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THEORETICAL AND EXPERIMENTAL INVESTIGATION OF SYNCHRONOUS SILICON NANOWIRE WAVEGUIDE DISPLACEMENT SENSORS

Final Report Summary - NANO-DISP (Theoretical and experimental investigation of synchronous silicon nanowire waveguide displacement sensors)

The project is composed of four phases in total. The first three are towards in-plane, whereas the last one is towards out-of-plane displacement/distance sensing. In the first two phases, phase one and phase two, normally-off and in the third phase normally-on sensors are investigated. While phase one focuses on large-range low-sensitivity sensors, phase two focuses on short-range high-sensitivity ones. This periodic report mentions numerous sensor designs obtained within the concept of the project proposal named 'NANO-DISP: Theoretical and experimental investigation of synchronous silicon nanowire waveguide displacement sensors' towards large-range low-sensitivity and short-range high-sensitivity measurement characteristics as promised in phase one and phase two, respectively, in the first two years. Three dimensional (3D) finite-difference time-domain (FDTD) analysis is utilised in the efforts towards numerical characterisation of the sensors. Phase one involved a single type of sensing mechanism, whereas in phase two, two types of mechanisms are considered. Sensors in phase one are based on waveguide tips with elliptical geometry. Results demonstrated that the angle and length of tip geometry affect optical characteristics of the sensors under consideration. Among all suitable sensors, the highest sensitivity per percent of light intensity is calculated to be 5.74 nm at 80º tip angle for 4.8 µm tip length and 1.5 µm tip width and the lowest sensitivity is calculated to be 9.62 nm at 85º tip angle for 12.0 µm tip length and 1.5 µm tip width. The smallest and largest measurement ranges achievable are foreseen to be 674 nm and 1062 nm, respectively.

First type of the sensors studied in phase two is based on waveguide tips with elliptical geometry similar to those in phase one. The novelty for this type, however, is the use of tip angles below the Brewster's. Among all appropriate sensors in this type are those with 4.8 µm tip length and 1.5 µm tip width. The highest sensitivity is 1.10 nm per percent of light intensity at 10º tip angle and the lowest sensitivity is 5.74 nm per percent of light intensity at 50º tip angle. The smallest and largest measurement ranges achievable based on calculations are predicted to be 135 nm and 674 nm, respectively. Second type of the sensors investigated in phase two is composed of two identical waveguides with tapered tips with abrupt ends. Studies proved that tip width, tip-end size, tip angle and thickness affect optical characteristics. Numerical studies on type two sensors are still on the way for optimal solution, however, so far the highest sensitivity per percent of light intensity is calculated to be 0.97 nm at 9.5º tip angle for 100 nm tip-end size, 300 nm thickness and 600 nm tip width and the lowest sensitivity is calculated to be 3.40 nm at 10.5º tip angle for 200 nm tip-end size, 170 nm thickness and 600 nm tip width. The smallest and largest measurement ranges achievable are calculated to be 97 nm and 330 nm, respectively.

In phase three, short-range high-sensitivity in-plane displacement sensors again, but at normally-on state are being investigated in order to clarify their initial state effects on the sensing characteristics. Towards this goal, three major types of sensor approaches are studied. All sensors utilised in phase three are based on electromagnetic field modulation (EFM). Sensitivities achieved in this phase are from 0.84 nm down to 0.06 nm per percent of light intensity within sub-100 nm distances.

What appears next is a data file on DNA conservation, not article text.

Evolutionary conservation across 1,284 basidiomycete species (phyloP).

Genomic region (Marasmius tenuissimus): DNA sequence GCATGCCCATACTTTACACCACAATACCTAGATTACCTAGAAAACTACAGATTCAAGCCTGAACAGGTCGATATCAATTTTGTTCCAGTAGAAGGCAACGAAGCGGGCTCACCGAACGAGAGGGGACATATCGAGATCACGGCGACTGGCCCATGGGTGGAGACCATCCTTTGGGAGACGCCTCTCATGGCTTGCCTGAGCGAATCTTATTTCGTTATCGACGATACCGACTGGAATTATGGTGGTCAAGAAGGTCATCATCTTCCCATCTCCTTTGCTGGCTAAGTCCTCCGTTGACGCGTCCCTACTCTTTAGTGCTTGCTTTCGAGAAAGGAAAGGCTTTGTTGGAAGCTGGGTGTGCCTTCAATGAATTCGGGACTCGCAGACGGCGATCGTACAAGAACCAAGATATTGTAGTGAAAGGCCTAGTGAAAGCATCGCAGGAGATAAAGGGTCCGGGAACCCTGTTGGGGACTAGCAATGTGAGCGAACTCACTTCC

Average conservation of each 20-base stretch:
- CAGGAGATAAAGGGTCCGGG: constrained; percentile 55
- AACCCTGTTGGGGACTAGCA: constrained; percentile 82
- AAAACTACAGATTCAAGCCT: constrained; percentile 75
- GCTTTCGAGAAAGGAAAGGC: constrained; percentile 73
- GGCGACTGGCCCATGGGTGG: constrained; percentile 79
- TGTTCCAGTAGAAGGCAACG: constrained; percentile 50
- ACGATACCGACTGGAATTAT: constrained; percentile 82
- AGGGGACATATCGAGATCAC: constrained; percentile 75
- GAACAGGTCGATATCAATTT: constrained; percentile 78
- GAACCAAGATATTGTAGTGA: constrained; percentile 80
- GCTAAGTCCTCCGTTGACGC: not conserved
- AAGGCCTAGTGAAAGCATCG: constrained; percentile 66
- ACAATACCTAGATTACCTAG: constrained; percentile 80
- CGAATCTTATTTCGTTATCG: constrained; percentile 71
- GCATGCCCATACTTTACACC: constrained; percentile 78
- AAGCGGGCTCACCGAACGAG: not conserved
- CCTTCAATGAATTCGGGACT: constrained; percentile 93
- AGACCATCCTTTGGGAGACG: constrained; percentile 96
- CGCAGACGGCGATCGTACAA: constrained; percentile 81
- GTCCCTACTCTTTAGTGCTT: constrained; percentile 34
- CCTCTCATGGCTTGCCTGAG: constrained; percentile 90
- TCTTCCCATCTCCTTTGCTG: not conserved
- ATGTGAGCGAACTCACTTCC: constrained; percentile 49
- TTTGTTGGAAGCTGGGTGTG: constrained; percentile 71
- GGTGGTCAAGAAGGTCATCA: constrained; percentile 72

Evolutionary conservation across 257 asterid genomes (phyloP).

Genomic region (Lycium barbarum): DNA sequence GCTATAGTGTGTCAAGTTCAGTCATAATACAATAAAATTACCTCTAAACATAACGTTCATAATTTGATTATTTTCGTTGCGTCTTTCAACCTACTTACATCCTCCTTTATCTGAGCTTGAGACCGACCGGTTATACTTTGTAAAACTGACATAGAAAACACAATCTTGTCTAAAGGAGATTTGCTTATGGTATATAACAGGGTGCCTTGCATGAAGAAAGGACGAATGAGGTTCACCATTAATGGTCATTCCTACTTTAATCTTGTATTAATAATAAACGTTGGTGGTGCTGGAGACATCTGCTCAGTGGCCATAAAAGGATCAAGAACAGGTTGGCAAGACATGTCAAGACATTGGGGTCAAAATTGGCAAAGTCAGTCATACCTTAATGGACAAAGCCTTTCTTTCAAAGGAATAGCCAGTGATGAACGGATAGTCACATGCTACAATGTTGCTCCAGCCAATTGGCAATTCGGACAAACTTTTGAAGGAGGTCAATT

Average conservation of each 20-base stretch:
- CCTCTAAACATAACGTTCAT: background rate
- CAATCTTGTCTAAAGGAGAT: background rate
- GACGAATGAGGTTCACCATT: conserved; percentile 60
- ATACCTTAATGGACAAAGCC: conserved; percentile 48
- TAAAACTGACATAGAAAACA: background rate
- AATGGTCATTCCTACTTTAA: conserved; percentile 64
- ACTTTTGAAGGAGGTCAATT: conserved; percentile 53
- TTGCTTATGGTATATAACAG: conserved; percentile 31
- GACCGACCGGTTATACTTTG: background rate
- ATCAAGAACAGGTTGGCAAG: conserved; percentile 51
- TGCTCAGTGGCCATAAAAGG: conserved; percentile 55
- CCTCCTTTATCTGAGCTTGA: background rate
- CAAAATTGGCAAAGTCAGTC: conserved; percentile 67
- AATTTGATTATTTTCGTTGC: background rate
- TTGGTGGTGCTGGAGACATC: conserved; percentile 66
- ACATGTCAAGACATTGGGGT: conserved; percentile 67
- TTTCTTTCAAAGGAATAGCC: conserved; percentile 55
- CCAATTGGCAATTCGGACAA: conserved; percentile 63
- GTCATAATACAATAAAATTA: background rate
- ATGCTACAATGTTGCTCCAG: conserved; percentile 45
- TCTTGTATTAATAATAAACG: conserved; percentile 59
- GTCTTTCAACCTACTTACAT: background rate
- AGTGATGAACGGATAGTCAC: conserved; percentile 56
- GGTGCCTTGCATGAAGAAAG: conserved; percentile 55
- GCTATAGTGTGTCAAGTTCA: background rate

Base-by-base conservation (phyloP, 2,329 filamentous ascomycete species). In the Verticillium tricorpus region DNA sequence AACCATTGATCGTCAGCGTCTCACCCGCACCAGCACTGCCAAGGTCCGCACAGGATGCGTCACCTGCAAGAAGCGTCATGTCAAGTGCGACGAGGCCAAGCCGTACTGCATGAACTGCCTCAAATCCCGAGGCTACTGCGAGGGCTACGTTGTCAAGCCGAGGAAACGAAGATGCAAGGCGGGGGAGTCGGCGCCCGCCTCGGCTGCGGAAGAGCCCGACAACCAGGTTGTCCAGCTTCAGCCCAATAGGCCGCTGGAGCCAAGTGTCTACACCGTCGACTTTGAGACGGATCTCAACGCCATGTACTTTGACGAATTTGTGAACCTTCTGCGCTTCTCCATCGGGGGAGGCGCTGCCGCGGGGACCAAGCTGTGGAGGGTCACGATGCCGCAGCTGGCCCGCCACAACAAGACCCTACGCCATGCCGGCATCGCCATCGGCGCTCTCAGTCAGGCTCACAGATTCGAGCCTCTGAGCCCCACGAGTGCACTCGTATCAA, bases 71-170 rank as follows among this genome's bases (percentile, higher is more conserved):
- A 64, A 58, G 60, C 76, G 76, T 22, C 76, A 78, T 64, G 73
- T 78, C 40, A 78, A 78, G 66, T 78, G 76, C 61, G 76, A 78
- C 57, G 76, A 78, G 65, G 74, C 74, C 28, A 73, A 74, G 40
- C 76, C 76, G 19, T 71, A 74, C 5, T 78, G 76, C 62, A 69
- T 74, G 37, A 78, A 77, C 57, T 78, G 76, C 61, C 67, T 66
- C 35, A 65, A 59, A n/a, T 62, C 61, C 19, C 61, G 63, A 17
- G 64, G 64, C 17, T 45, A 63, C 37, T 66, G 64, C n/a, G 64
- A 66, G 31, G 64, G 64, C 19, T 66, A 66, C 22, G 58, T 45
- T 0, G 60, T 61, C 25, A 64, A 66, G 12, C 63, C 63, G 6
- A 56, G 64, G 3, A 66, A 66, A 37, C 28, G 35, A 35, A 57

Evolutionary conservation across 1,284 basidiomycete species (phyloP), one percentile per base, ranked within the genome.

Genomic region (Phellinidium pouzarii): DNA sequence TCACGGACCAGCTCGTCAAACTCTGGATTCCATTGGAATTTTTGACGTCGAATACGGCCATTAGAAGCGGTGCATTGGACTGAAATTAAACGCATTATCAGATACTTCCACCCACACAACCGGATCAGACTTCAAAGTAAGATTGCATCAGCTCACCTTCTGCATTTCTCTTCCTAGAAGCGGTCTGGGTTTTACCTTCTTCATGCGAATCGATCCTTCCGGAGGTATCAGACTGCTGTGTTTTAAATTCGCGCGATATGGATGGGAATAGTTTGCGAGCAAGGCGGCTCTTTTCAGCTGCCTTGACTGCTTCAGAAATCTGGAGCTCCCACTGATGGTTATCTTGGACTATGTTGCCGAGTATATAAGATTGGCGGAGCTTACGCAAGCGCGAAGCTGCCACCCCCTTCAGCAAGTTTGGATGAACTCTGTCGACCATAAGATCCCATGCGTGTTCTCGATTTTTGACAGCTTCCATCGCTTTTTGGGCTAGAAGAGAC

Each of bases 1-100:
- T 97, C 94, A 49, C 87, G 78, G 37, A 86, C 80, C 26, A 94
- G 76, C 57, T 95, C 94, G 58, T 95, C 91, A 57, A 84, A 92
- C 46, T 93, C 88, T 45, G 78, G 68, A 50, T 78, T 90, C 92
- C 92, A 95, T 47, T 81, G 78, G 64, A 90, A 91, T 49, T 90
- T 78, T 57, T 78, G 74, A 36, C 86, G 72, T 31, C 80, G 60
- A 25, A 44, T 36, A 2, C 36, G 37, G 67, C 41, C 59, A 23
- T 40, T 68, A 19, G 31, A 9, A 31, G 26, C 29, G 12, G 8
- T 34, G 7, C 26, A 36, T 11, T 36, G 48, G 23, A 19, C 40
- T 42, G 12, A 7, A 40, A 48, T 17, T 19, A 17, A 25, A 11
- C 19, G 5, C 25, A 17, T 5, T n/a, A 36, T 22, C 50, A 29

Among major milestones succeeded in the project so far, procurement of two and three dimensional design and file conversion software for use in sensor design process and FDTD analysis software and the workstations for numerical studies can be counted. In addition, micro/nano research centres suitable for successful fabrication of the promised sensors are contacted and agreed. Fabrication of the sensor devices is being carried out at the agreed cleanroom of Bilkent University, Ankara, Turkey's National Nanotechnology Research Centre (UNAM, see http://www.nano.org.tr/). Graduate student researchers are hired, educated and trained and micro/nano-fabrication recipes are clarified after significant number of iterations. Several interesting sensors characterised numerically as mentioned above are fabricated in order to obtain their mechanical and optical characteristics experimentally for verification. Sensor cores where the actual measurement takes place are only 50µm × 80µm in size. The project workpackages are accomplished mostly in the so-called Nanophotonic Systems Research Laboratory (NANOPSYS) at Ozyegin University, Istanbul, Turkey and the very small portion of the rest very recently at Istanbul Technical University (ITU), Istanbul, Turkey. NANOPSYS currently involves three graduate and two undergraduate students as well as the principal investigator (PI). Design and fabrication of home-made vapour HF etching setup for device release is realised with the help of the undergraduate students. Finally, fund search for procurement of both mechanical and optical sensor characterisation setups and their installation are completed. When compared to the project's workplan promised in the proposal, owing to the duration it took to grant the support for the procurement of characterisation setups from a subsequent funding agency, the Scientific and Technological Research Council of Turkey (TUBITAK, see http://www.tubitak.gov.tr/en/ot/10/) in addition to European Community's (EC) Seventh Framework Programme (FP7) Marie Curie International Reintegration Grant (IRG) Programme's Support, the project is delayed approximately by four to six months from the experimental point of view. However, the grant needed for the characterisation setups are ensured properly and as a result, currently, both mechanical and optical characterisation of the sensors promised at phase one are very close to the end, predicted to be completed in about a month. Because of the delay in granting subsequent funding, it hasn't been possible for the research group to fulfill and include the experimental characterisation results into this Periodic Report at hand unfortunately. Nevertheless, in order to make the delay up and to ensure completion of the promised work packages (WPs) fully in the rest of the project's total duration of four years, the research group had already gone ahead to the second phase, phase two and third phase, phase three and completed more than that planned in terms of numerical analysis and design. As a result, we anticipate that all WPs will be fulfilled prior to the end of the project term successfully. Despite difficulties encountered, PI has succeeded to reach the critical mass within the European Union (EU) in financial, infrastructural and researcher aspects in order to ensure microfabrication and characterisation of high-sensitivity embedded optical displacement/distance sensors.